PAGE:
Sammy Kershaw: Looking Back… and Looking Forward

The singer continues to pack crowds with his classics, for which he is grateful – as well as to have risen to prominence at a classic point in the format.

Written by Chuck Dauphin
Sammy Kershaw: Looking Back… and Looking Forward
Photo courtesy Absolute Publicity

Twenty-five years ago this fall, Sammy Kershaw found himself moving up the charts for the first time with “Cadillac Style.” It was a song that would lead to well over a decade of hits that included “Don’t Go Near The Water” and “Love Of My Life.” The singer was far from a newcomer at that time, however. Kershaw tells Sounds Like Nashville that having been performing since his teenage years, he had a good feeling that success was on his way.

“I knew it was my time before the record was ever released. When I went to do my showcase, I knew it was my time to have hit records. I had been chasing that dream for twenty-one years, and then the dream found me one day. I just knew it was my time, deep down in my heart and soul,” he recalls.

Though he proudly sings that first hit every night, he wasn’t too keen on it back in 1991. “It actually wasn’t my favorite song. I really didn’t like the song that much. Buddy Cannon said ‘Try it. If it works, great. If not, we’ll move on to the next song.’ When we cut it, I remember listening to the playback, and saying ‘Yeah, man. That is me.’ Every record is a great feeling when it is going up the charts, but the first one is something you’ve worked for all your life. It was definitely something special.”

A project that is also special for the singer is his new Blues-tinged album, The Blues Got Me. It’s one that has been on his radar for a while. “I’ve been wanting to do the record for years. When I moved back to Louisiana, we just decided to do it – with two or three of my friends. We actually ended up doing it in about a week,” he said.

When asked about his fans’ reaction to the new sounds, he said “We’ve only been playing one song off the album, but we’ve been doing that one for a few years, and they love the song. We’re about to see, as we play more and more of the album, what they think – but so far, so good.”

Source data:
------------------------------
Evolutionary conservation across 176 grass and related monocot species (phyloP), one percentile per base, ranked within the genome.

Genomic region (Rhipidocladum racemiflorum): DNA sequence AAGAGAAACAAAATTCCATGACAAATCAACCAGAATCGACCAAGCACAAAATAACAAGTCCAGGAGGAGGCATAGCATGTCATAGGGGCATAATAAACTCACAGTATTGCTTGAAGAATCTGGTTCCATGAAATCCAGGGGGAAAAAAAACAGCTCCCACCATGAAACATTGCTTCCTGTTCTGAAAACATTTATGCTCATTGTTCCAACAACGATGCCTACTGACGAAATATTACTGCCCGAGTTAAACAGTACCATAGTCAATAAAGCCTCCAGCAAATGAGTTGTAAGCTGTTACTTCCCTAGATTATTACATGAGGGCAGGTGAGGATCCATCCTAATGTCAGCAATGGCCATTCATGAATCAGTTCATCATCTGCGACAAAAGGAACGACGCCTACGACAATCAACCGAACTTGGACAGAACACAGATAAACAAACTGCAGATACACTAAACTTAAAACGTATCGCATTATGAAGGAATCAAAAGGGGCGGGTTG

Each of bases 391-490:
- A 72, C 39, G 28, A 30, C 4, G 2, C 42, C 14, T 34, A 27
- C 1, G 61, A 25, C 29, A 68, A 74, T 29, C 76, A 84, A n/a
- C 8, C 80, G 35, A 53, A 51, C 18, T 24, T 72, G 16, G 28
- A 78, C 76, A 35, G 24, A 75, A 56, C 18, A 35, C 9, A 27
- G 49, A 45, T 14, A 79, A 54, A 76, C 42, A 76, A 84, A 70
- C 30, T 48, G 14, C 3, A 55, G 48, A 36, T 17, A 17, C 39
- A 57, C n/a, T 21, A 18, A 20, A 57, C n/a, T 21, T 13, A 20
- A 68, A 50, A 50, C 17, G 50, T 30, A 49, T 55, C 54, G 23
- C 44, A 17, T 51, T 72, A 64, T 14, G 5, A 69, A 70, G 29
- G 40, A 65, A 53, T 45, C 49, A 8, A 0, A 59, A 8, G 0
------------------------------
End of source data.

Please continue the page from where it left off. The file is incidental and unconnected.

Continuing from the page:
Though he does step outside his normal parameters on the disc, Kershaw admits that fans won’t be thrown off-course too much. “It’s pretty much true to what I’ve always done. I call it a Blues album, and there are a few blues tunes on it, but it’s also got some Louisiana-mix type stuff on it that lends a Zydeco feel in some spots, and a few of the songs have a Cajun sound. There’s definitely a little Swamp-Pop to it. There’s just a lot of different kinds of music.”

Kershaw says there were several artists that influenced the sounds on The Blues Got Me, but two kept coming back to his radar. “I loved Otis Redding. Ronnie Van Zandt was another one. To me, he was just a country soul singer in a rock and roll band. If you don’t have any soul in the blues, you don’t really have anything – and that’s what I’m all about is music with soul in it. If you don’t have soul, it’s just music to me.”

Going back to the ‘beginnings’ of Kershaw’s career, what was the big difference of radio stardom? “It really wasn’t anything different, because I was used to twenty-one years of bars and nightclubs and things like that. The only thing that was different was that people were coming out to see me and hear my own stuff instead of everyone else’s. That was the difference – they were there to see me and to hear me do my own hits.”

The singer continues to pack crowds with his classics, for which he is grateful – as well as to have risen to prominence at a classic point in the format. “It was a great time to be in Country Music. I came out at a time when record labels were still building careers. The 90s were a great time to be a part of. I think a lot of that sound is coming back, and a lot of artists from that era are starting to work a lot more. It was one of those times in Country Music that people will never forget.”